The Problem: Receiver claims a shortage as to count on a delivered sale.
The Key Point: A boilerplate notation such as “subject to count” is not sufficient to prove a shortage.
The Solution: An alleged shortage should, at a minimum, be noted with specificity on the original delivery receipt.
Question: We ship oranges from Florida on a delivered basis. Last month, we sold a load of oranges to a receiver in Chicago who is claiming a shortage of 200 cartons. Their proof of the shortage is a stamp of the delivery receipt (bill of lading) that reads “Received under protest pending inspection and count.” The receiver never noted any specific shortage or missing product on the delivery receipt. We have attempted to resolve the matter, but it’s been a month, and they keep telling me “200 cartons were missing” and that I should pursue this as a carrier claim. Please advise.
Answer: After accepting the oranges, the receiver has the burden of proving the alleged shortage. This situation is specifically addressed in Blue Book’s Transportation Guidelines: Receivers are expected to note, with specificity, any problems or objections before signing the original delivery receipt to (1) help support their claim and (2) allow the Carrier the opportunity to investigate the allegations made. A generic notation included on delivery receipts as a matter of general practice will not usually preserve or advance a receiver’s claim. Failure to make a specific notation on the delivery receipt may undermine a receiver’s ability to successfully pursue a claim for damages. For example, a receiver that fails to note a specific shortage as to count (e.g., notes only “subject to count”) on the delivery receipt is unlikely to prevail on a claim for the market value of the missing product.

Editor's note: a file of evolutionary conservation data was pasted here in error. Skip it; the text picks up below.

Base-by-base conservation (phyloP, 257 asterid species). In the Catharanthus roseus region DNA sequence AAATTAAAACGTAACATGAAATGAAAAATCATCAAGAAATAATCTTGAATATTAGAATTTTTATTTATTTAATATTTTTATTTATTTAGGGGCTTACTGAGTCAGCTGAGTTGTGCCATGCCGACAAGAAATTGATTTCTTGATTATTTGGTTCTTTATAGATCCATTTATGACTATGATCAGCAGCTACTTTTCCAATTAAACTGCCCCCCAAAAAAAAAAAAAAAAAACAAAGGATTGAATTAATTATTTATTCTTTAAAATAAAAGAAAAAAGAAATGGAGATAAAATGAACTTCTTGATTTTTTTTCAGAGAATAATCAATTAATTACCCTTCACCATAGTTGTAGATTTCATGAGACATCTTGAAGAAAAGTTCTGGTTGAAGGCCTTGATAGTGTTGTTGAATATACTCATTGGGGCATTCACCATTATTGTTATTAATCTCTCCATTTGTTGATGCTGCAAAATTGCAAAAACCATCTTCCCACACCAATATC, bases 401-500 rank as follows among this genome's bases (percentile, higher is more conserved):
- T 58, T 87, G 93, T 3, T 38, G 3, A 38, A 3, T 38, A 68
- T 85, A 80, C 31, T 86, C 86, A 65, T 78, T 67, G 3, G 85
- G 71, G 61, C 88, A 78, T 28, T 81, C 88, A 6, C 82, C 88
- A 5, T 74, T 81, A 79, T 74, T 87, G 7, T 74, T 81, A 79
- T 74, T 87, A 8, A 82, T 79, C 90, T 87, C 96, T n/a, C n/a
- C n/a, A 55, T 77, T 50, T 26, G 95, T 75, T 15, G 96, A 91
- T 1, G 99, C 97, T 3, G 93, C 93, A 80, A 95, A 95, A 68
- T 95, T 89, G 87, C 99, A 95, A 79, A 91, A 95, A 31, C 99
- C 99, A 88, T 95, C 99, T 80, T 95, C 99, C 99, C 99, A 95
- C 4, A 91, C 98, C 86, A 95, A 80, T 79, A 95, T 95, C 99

The boilerplate language stamped on the delivery receipt by your receiver in this case does not prove that 200 cartons were missing. Claims need to be proven, not just claimed. To prove a shortage, receivers are advised to count the product during the unloading process and specifically note the number of units they claim are missing on the delivery receipt.
Such a notation gives the carrier the opportunity to confirm (preferably with the driver’s signature) or challenge the receiver’s count. Any attempt to establish shortages after the product is out of the carrier’s possession and presence affords the carrier no opportunity to validate the receiver’s notation.
In your case, based on the documentation provided, how do we know the receiver’s count was accurate? Or that the product wasn’t lost while in the receiver’s possession? Or if the product was lost at all?
In the future, we would recommend that the receiver clearly note “200 cartons missing” or some similar specific notation on the original delivery receipt, and promptly notify all interested parties of the problem in writing. If a USDA inspection as to count can be obtained before the truck is unloaded, this can also be used to help prove the receiver’s alleged shortage.